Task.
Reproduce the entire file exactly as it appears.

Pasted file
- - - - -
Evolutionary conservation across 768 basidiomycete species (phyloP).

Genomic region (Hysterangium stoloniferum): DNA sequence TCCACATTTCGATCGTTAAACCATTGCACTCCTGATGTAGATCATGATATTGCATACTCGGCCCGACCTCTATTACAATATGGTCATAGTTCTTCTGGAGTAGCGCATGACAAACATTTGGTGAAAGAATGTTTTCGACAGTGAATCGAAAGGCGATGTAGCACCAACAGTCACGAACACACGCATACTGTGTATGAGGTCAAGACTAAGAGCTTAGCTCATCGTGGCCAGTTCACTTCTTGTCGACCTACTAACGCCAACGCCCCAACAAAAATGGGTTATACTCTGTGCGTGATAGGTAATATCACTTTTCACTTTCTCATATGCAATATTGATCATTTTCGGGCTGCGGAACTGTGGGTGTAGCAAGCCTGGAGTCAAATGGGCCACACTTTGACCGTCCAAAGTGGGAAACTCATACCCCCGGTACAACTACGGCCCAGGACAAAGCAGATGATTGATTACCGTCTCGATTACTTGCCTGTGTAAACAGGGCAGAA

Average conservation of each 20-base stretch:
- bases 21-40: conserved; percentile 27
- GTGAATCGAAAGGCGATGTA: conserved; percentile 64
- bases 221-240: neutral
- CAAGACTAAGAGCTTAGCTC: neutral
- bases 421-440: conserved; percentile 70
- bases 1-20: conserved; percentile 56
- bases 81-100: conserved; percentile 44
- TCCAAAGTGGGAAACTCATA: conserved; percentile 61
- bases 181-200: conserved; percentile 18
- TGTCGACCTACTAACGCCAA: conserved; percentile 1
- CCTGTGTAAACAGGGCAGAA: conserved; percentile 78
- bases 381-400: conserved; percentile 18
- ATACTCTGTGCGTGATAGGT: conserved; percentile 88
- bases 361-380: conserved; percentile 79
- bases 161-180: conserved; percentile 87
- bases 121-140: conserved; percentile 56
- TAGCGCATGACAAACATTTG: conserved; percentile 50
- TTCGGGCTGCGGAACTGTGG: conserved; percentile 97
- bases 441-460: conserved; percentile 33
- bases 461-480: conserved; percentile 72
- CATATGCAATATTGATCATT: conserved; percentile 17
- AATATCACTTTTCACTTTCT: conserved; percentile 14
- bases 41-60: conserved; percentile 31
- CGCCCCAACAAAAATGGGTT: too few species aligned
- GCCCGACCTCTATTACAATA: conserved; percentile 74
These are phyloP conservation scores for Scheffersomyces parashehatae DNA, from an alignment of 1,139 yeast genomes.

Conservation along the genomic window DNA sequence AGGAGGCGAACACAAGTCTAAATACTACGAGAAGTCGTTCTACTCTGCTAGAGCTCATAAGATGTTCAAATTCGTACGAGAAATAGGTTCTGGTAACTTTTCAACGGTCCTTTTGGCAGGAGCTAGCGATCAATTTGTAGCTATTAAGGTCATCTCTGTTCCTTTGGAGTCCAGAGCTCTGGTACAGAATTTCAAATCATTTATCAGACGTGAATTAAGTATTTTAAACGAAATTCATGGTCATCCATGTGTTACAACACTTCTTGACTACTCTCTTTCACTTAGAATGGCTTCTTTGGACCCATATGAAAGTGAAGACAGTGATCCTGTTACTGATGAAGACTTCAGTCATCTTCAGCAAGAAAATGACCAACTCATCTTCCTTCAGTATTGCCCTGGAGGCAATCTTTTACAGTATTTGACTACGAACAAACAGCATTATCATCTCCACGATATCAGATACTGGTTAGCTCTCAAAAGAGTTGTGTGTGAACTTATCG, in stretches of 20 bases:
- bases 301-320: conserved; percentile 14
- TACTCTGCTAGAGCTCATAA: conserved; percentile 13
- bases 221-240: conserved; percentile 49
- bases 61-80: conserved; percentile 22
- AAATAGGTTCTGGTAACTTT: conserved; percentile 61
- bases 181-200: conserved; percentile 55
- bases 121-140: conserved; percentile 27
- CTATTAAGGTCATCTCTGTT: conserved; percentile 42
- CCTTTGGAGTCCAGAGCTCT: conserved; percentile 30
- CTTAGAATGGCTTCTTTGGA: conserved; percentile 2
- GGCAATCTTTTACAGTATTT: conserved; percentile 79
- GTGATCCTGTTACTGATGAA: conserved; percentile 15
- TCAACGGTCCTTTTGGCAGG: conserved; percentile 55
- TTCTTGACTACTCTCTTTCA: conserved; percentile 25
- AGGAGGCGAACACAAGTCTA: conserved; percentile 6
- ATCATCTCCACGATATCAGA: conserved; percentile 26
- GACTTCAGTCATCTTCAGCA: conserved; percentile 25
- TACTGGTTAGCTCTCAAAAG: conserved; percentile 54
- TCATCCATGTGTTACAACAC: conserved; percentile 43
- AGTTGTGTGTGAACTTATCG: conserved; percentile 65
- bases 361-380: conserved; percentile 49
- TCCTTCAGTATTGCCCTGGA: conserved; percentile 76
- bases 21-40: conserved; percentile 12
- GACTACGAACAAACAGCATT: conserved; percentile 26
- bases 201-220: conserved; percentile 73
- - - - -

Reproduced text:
Evolutionary conservation across 768 basidiomycete species (phyloP).

Genomic region (Hysterangium stoloniferum): DNA sequence TCCACATTTCGATCGTTAAACCATTGCACTCCTGATGTAGATCATGATATTGCATACTCGGCCCGACCTCTATTACAATATGGTCATAGTTCTTCTGGAGTAGCGCATGACAAACATTTGGTGAAAGAATGTTTTCGACAGTGAATCGAAAGGCGATGTAGCACCAACAGTCACGAACACACGCATACTGTGTATGAGGTCAAGACTAAGAGCTTAGCTCATCGTGGCCAGTTCACTTCTTGTCGACCTACTAACGCCAACGCCCCAACAAAAATGGGTTATACTCTGTGCGTGATAGGTAATATCACTTTTCACTTTCTCATATGCAATATTGATCATTTTCGGGCTGCGGAACTGTGGGTGTAGCAAGCCTGGAGTCAAATGGGCCACACTTTGACCGTCCAAAGTGGGAAACTCATACCCCCGGTACAACTACGGCCCAGGACAAAGCAGATGATTGATTACCGTCTCGATTACTTGCCTGTGTAAACAGGGCAGAA

Average conservation of each 20-base stretch:
- bases 21-40: conserved; percentile 27
- GTGAATCGAAAGGCGATGTA: conserved; percentile 64
- bases 221-240: neutral
- CAAGACTAAGAGCTTAGCTC: neutral
- bases 421-440: conserved; percentile 70
- bases 1-20: conserved; percentile 56
- bases 81-100: conserved; percentile 44
- TCCAAAGTGGGAAACTCATA: conserved; percentile 61
- bases 181-200: conserved; percentile 18
- TGTCGACCTACTAACGCCAA: conserved; percentile 1
- CCTGTGTAAACAGGGCAGAA: conserved; percentile 78
- bases 381-400: conserved; percentile 18
- ATACTCTGTGCGTGATAGGT: conserved; percentile 88
- bases 361-380: conserved; percentile 79
- bases 161-180: conserved; percentile 87
- bases 121-140: conserved; percentile 56
- TAGCGCATGACAAACATTTG: conserved; percentile 50
- TTCGGGCTGCGGAACTGTGG: conserved; percentile 97
- bases 441-460: conserved; percentile 33
- bases 461-480: conserved; percentile 72
- CATATGCAATATTGATCATT: conserved; percentile 17
- AATATCACTTTTCACTTTCT: conserved; percentile 14
- bases 41-60: conserved; percentile 31
- CGCCCCAACAAAAATGGGTT: too few species aligned
- GCCCGACCTCTATTACAATA: conserved; percentile 74
These are phyloP conservation scores for Scheffersomyces parashehatae DNA, from an alignment of 1,139 yeast genomes.

Conservation along the genomic window DNA sequence AGGAGGCGAACACAAGTCTAAATACTACGAGAAGTCGTTCTACTCTGCTAGAGCTCATAAGATGTTCAAATTCGTACGAGAAATAGGTTCTGGTAACTTTTCAACGGTCCTTTTGGCAGGAGCTAGCGATCAATTTGTAGCTATTAAGGTCATCTCTGTTCCTTTGGAGTCCAGAGCTCTGGTACAGAATTTCAAATCATTTATCAGACGTGAATTAAGTATTTTAAACGAAATTCATGGTCATCCATGTGTTACAACACTTCTTGACTACTCTCTTTCACTTAGAATGGCTTCTTTGGACCCATATGAAAGTGAAGACAGTGATCCTGTTACTGATGAAGACTTCAGTCATCTTCAGCAAGAAAATGACCAACTCATCTTCCTTCAGTATTGCCCTGGAGGCAATCTTTTACAGTATTTGACTACGAACAAACAGCATTATCATCTCCACGATATCAGATACTGGTTAGCTCTCAAAAGAGTTGTGTGTGAACTTATCG, in stretches of 20 bases:
- bases 301-320: conserved; percentile 14
- TACTCTGCTAGAGCTCATAA: conserved; percentile 13
- bases 221-240: conserved; percentile 49
- bases 61-80: conserved; percentile 22
- AAATAGGTTCTGGTAACTTT: conserved; percentile 61
- bases 181-200: conserved; percentile 55
- bases 121-140: conserved; percentile 27
- CTATTAAGGTCATCTCTGTT: conserved; percentile 42
- CCTTTGGAGTCCAGAGCTCT: conserved; percentile 30
- CTTAGAATGGCTTCTTTGGA: conserved; percentile 2
- GGCAATCTTTTACAGTATTT: conserved; percentile 79
- GTGATCCTGTTACTGATGAA: conserved; percentile 15
- TCAACGGTCCTTTTGGCAGG: conserved; percentile 55
- TTCTTGACTACTCTCTTTCA: conserved; percentile 25
- AGGAGGCGAACACAAGTCTA: conserved; percentile 6
- ATCATCTCCACGATATCAGA: conserved; percentile 26
- GACTTCAGTCATCTTCAGCA: conserved; percentile 25
- TACTGGTTAGCTCTCAAAAG: conserved; percentile 54
- TCATCCATGTGTTACAACAC: conserved; percentile 43
- AGTTGTGTGTGAACTTATCG: conserved; percentile 65
- bases 361-380: conserved; percentile 49
- TCCTTCAGTATTGCCCTGGA: conserved; percentile 76
- bases 21-40: conserved; percentile 12
- GACTACGAACAAACAGCATT: conserved; percentile 26
- bases 201-220: conserved; percentile 73